Verbal/Nonverbal communication - Ways to Help LEP Students in my Classroom


     for ESL students in your classroom -


    Cultural considerations:

    • Eye contact - Asian culture does not make eye contact as a sign of respect to elders and superiors.  Students will find this to be very strange and uncomfortable in the early days of school.
    • Laughing or giggling is not only for humor - This is a common way that Asian students show that they are nervous or uncomfortable in a particular situation.
    • Not the first to volunteer - Students from Asian countries are not used to volunteering answers.  It is disrespectful and not something that is desired to show one's intelligence and superiority among peers.

    The Japanese have an expression, "The one that stands up is the first to be pounded down."

    • Gender differences - Arabic and Spanish speaking girls have very defined roles in their cultures.  Students may not be used to going to school or thinking of themselves as scholars.
    • Concept of time - different cultures have different ideas of what "being on time" means.  Spanish speakers understand time as dependent on themselves.  A cultural understanding in Latin American countries is that "Time waits for us."  This is very different from our particular expression, "Time waits for no one."  In the early days, your ESL students may have a difficult time coming to class on time, and navigating their schedule.
    • Malinche, ombudsman, Great Communicator - very often, ESL students are asked by their family to schedule doctor's appointments, translate at doctor's appointments, conferences, other family.  Student may miss class for these reasons.  They are going to be nervous and concerned about missing class.  One thing to do is to remind students of your absent policy (where they can find missing papers, try to get them to let you know a few days before if they can, so they will have all the papers).  This show of trust and support will be very beneficial to both.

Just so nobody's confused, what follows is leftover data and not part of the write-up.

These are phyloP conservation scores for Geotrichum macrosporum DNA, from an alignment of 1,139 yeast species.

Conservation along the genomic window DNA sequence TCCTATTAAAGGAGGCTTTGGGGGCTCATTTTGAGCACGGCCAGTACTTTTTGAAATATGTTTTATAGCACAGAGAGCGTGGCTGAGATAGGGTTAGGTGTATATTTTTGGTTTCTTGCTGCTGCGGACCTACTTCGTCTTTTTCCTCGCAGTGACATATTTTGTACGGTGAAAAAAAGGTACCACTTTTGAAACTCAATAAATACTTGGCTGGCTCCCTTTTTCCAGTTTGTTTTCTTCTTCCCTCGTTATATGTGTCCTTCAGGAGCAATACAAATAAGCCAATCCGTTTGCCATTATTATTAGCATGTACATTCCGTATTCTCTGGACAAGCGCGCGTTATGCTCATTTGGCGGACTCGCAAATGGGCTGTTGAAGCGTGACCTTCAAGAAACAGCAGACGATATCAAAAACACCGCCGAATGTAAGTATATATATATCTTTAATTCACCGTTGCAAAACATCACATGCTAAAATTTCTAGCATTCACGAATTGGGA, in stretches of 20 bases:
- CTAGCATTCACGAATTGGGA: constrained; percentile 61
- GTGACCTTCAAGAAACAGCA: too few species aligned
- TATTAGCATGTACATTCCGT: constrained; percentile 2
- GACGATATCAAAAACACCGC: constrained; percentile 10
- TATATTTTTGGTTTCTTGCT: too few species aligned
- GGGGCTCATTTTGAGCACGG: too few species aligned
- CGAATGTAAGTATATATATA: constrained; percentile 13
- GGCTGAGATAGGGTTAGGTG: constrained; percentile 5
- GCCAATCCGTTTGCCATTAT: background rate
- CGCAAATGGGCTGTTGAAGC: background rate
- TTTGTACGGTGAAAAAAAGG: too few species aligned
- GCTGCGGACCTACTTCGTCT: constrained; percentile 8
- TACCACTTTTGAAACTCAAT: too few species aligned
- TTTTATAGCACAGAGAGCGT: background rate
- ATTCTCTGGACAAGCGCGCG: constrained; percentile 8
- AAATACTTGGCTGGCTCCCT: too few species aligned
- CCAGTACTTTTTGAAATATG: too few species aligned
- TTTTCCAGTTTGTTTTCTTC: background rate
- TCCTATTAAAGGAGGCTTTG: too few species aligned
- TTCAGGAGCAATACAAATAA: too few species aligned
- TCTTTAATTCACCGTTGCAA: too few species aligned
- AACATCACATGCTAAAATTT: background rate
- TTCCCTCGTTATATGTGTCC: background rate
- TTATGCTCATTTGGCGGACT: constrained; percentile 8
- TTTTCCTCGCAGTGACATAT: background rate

Verbal and Non-verbal Communication:

    • Make an effort to slow speech down.  This will encourage ESL students to try and speak more often if they feel they can have a dialogue with their teacher.


    • Make an effort to enunciate spoken English.  It is much easier for language learners to understand, "Please hand me your homework," than "Pazit for'erd." 

    NOTE:  I have heard stories from teachers who have had homework launched at them in the form of various projectiles when using the 2nd command :)

    • In early days, students learn more from the nonverbal than the verbal.  Smile, get to know your students, use whatever is at your disposal to communicate (your body, resources, humor, other students).


    • Repetition is the key to comprehension in the early days.  Be comfortable repeating directions and questions.  Practice saying things different ways to help students comprehend questions and class content.
    Understanding Student Responses:
    • ESL students are RELUCTANT to use their new language.  They do not want to make mistakes.  As teachers, we play a vital role as catalyst to their speaking.


    • Give ESL students enough time to process and form responses.  Although it may seem counter-intuitive, ESL students require and benefit from a sometimes uncomfortable amount of time to process information and formulate a response.


    • This process takes time.  Each ESL student experiences language in his or her own way.